(1) Customers may want to use server certificates for surveillance cameras and network attached storage.  The use of those internet-connected devices will increase in the near future.

(2) In addition, in vehicle-to-vehicle communications auto manufacturers are planning to use some form of PKI, and likely will want to externally control some of devices on vehicles in future.

Although currently they're not using RFC 5280 certificates, some devices will likely be externally controllable and will use publicly trusted certs in the future. In that case, they will want name redaction for obvious security purposes.

(3) Other security concerns about IoT devices include the following:

(a) For low-resource IoT devices (cameras, sensors, some car uses, etc.), DOS attacks are possible, and unredacted CT logs may help the DOS attacker.

(b) For some IoT devices (cameras, sensors, etc.), geo-location information is very sensitive.  If the certificate is logged with CT, there must be a mechanism like redaction to anonymize.

(c) Manufacturers using IoT certificates won't want to show the number of devices they have shipped, and redaction may help keep this information private.

For all these reasons, we plan to move forward in the IETF TRANS Working Group on a new domain label Redaction RFC.

Those in the Forum who want to support this effort should contact Tadahiko, Rob, and me this week.

2. Resolving "recourse" policy issues in the Baseline Requirements

The "recourse" issues were best stated by Ryan Sleevi in this April 2016 message: https://groups.google.com/a/chromium.org/d/msg/ct-policy/vsTzv8oNcws/imuC3iloBwAJ
I think all of these scenarios outlined in the email can be addressed by existing Certificate Problem Report requirements under BR 4.9.1 through 4.9.3, but can be improved by adding new provisions something like the following (this is just conceptual text, not a specific BR amendment proposal at this time):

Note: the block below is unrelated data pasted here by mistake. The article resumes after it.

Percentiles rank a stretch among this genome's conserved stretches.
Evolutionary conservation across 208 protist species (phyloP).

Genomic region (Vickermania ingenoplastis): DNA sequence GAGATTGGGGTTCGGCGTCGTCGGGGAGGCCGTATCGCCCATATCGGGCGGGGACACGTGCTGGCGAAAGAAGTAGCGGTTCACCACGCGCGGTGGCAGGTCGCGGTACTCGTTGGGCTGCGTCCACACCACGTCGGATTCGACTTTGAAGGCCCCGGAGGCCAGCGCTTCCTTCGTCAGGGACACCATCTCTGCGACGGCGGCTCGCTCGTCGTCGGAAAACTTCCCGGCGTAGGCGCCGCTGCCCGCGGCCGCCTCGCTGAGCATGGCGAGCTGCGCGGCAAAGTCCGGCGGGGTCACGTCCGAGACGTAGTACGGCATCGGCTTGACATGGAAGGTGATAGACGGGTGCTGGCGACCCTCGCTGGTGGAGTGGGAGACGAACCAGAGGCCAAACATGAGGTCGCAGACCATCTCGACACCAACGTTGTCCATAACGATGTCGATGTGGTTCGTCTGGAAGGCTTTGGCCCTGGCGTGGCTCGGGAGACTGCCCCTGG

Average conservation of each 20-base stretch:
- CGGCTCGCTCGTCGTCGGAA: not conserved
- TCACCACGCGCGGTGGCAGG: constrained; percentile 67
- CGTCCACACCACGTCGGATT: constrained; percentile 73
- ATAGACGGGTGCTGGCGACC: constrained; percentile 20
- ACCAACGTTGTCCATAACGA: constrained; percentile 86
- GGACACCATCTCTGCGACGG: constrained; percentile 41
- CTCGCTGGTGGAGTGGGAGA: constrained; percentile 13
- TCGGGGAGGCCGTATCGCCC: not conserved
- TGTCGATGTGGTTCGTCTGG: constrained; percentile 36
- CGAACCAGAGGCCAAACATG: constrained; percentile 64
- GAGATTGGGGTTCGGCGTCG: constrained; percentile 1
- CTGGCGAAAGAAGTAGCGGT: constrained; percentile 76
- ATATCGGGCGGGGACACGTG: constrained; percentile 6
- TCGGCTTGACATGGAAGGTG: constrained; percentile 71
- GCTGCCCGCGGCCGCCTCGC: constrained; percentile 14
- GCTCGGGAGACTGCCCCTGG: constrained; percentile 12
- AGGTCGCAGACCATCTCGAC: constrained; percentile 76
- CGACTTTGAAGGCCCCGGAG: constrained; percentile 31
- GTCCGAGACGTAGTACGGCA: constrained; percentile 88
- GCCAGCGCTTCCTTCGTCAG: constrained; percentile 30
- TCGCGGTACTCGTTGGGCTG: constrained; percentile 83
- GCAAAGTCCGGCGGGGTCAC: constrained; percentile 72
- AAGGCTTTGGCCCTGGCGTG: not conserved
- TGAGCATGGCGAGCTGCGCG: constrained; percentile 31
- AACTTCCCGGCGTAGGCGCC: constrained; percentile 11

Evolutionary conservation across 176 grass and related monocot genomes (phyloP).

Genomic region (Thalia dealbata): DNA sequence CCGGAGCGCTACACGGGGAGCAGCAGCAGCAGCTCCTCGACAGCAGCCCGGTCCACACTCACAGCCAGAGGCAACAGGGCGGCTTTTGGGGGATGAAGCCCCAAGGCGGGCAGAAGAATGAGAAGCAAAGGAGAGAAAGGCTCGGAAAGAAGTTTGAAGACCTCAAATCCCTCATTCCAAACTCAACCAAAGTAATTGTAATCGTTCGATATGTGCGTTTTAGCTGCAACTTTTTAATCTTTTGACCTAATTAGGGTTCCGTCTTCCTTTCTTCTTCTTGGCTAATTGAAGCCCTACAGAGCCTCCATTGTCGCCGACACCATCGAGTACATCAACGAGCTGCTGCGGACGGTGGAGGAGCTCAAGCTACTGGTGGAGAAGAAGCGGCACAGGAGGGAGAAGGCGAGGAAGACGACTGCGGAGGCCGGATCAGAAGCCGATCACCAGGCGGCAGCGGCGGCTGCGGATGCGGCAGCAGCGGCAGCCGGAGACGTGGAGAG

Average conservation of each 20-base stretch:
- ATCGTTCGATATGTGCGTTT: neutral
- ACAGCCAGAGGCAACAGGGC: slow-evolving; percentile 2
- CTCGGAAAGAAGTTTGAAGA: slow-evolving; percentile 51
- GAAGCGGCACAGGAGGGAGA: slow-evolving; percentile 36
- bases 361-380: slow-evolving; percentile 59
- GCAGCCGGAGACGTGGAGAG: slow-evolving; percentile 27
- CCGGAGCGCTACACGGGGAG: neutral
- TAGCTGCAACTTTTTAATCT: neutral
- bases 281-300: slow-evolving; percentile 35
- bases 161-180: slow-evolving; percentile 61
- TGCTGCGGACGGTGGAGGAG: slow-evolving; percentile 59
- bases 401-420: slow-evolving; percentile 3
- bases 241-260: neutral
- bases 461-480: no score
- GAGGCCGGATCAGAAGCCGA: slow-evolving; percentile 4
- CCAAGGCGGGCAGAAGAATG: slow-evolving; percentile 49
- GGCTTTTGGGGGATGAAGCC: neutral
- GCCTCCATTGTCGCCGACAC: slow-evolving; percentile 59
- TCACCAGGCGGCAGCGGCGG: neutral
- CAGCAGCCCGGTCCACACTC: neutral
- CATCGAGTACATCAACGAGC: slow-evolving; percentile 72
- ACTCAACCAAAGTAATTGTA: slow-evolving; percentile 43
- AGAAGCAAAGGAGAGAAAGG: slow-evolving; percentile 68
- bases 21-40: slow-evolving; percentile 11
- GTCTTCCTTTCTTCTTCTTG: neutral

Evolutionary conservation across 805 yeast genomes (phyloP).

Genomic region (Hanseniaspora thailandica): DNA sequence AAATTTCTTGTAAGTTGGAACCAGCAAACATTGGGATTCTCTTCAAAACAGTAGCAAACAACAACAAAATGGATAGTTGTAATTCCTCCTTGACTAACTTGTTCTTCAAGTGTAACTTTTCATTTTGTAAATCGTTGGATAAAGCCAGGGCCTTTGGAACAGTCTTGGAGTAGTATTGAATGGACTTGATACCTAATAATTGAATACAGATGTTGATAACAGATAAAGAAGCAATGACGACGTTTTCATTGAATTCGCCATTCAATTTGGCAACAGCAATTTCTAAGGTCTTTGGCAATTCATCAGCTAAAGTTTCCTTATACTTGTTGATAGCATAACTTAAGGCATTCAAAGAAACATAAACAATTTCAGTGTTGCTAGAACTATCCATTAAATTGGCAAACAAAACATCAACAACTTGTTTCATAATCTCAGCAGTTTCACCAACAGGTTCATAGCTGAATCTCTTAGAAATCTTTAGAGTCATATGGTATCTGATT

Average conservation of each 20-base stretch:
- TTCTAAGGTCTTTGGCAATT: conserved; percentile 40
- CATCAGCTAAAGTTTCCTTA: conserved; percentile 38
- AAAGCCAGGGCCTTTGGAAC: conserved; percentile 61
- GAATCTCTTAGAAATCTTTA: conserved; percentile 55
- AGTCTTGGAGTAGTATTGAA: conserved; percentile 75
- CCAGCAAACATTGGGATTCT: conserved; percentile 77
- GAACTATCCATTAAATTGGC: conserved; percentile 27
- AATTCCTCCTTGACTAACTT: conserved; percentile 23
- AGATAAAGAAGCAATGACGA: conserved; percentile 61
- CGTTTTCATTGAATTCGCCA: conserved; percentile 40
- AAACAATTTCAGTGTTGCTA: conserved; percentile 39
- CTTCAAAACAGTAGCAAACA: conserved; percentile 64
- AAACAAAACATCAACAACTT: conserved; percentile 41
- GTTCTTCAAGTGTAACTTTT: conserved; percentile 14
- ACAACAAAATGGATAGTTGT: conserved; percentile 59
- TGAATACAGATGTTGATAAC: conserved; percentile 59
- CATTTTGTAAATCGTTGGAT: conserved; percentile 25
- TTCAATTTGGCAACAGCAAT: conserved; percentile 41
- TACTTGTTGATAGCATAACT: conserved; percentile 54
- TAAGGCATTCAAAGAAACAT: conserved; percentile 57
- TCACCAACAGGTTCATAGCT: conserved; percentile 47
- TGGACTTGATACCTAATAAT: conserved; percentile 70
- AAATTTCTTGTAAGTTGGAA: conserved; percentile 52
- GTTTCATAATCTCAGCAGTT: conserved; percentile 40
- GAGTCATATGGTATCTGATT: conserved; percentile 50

"If a CA uses redaction when CT logging a certificate, the CA SHALL create and implement a process by which a party ("Inquiring Party") who owns or controls a domain ("Subject Domain") and sees a redacted certificate ("Redacted Certificate") for the Subject Domain in a CT log or elsewhere may request additional information about the Redacted Certificate issued to a prior Applicant ("Applicant"), and may also request revocation of the Redacted Certificate if appropriate.  The CA SHALL publicly post an email address, telephone number, and general process ("Inquiry Process") for such requests.   The Inquiry Process SHALL include the following elements:

*       A format that may be used by the Inquiring Party to request information about a Redacted Certificate, including name and contact information by which the CA may contact the Inquiring Party;

*       The manner by which the CA will confirm that the Inquiring Party owns or controls the Subject Domain.  The CA SHOULD offer the Inquiring Party multiple options for verification methods to confirm the Inquiring Party's ownership or control of the Subject Domain;

*       The process the CA will follow once the Inquiring Party has shown ownership or control of the Subject Domain, including how the CA will notify the Applicant about the Inquiring Party's inquiry and what information the CA will provide to the Inquiring Party and the Applicant; and

*       If the Applicant objects to the CA providing information about the Redacted Certificate to the Inquiring Party, or if the Inquiring Party requests revocation of the Redacted Certificate, the general process the CA will follow to adjudicate the dispute among the parties."

Because this process will chiefly be carried out by CAs, we plan to first discuss this in the Forum to get a workable proposal drafted for "recourse" language, and then to post it to the TRANS WG for public comments.  After that, we can consider a specific ballot in the Forum to add appropriate "recourse" provisions to the BRs.

Thanks for your attention to this new project (and this long email).  Please let me know if you want to join in.